Definition: greatness (in size or extent); extent
Definition: greatness (in size or extent); extent
Sentences Containing 'magnitude'
``Two offenses of a very different nature, and by no means of equal magnitude, you last night laid to my charge.
The small weight makes up in distance what it lacks in magnitude.
This present flood of 1882 Will doubtless be celebrated in the river's history for several generations before a deluge of like magnitude shall be seen.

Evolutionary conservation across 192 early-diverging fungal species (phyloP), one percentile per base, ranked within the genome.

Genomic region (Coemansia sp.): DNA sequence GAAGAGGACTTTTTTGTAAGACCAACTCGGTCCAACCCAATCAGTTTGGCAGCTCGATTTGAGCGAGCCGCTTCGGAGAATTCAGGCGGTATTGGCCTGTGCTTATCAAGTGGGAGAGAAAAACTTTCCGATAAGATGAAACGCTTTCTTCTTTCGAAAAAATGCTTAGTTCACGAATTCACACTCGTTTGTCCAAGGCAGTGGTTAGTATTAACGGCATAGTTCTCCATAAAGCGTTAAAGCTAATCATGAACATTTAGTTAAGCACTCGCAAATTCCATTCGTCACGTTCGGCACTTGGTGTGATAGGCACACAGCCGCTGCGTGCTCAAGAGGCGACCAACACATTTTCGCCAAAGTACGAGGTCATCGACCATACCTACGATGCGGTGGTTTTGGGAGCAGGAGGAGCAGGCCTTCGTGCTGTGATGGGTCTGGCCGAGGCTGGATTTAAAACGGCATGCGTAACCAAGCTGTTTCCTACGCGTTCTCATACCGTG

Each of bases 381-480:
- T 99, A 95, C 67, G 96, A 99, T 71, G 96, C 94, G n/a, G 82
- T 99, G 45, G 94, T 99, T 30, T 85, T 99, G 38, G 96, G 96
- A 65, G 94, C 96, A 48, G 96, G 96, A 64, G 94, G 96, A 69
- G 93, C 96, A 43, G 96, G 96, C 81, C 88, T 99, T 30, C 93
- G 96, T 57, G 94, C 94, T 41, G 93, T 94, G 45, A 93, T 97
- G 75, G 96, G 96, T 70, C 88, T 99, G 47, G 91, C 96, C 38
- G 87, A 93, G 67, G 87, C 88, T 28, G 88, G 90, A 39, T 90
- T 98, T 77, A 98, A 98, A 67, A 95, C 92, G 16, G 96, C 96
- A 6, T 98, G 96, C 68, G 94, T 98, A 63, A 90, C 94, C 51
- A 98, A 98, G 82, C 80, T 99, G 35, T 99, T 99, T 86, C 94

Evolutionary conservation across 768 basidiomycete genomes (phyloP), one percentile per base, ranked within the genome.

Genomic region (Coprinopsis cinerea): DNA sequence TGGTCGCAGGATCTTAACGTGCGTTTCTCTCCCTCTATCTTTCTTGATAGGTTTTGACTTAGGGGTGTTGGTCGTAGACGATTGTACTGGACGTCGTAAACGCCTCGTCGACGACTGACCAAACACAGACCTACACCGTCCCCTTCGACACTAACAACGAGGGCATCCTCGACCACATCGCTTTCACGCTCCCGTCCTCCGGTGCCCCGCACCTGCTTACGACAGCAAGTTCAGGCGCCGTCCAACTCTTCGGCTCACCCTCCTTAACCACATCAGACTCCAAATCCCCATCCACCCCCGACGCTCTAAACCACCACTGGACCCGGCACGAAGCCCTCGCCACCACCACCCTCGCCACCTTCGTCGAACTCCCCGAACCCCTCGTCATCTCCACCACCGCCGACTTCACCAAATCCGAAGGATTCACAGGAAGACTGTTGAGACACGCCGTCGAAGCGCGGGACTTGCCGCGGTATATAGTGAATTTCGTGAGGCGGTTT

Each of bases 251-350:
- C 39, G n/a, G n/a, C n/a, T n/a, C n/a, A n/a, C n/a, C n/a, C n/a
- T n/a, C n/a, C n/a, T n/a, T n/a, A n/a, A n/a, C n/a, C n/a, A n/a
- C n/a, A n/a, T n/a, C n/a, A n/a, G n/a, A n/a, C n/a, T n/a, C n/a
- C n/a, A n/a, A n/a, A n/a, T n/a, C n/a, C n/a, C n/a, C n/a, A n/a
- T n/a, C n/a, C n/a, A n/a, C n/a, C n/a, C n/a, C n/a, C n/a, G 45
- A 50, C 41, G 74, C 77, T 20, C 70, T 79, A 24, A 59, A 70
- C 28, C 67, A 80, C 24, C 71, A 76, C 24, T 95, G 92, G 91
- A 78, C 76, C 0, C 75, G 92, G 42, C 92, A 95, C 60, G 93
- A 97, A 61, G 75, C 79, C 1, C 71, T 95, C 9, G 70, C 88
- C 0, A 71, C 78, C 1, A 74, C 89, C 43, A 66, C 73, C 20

Astronomers had long contented themselves with proving, from the phaenomena, the true motions, order, and magnitude of the heavenly bodies: Till a philosopher, at last, arose, who seems, from the happiest reasoning, to have also determined the laws and forces, by which the revolutions of the planets are governed and directed.
'Our friend Waterbrook will excuse me if I forbear to explain myself generally, on account of the magnitude of the interests involved.'
Turning over, as we are about to turn over, an entirely new leaf; and falling back, as we are now in the act of falling back, for a Spring of no common magnitude; it is important to my sense of self-respect, besides being an example to my son, that these arrangements should be concluded as between man and man.'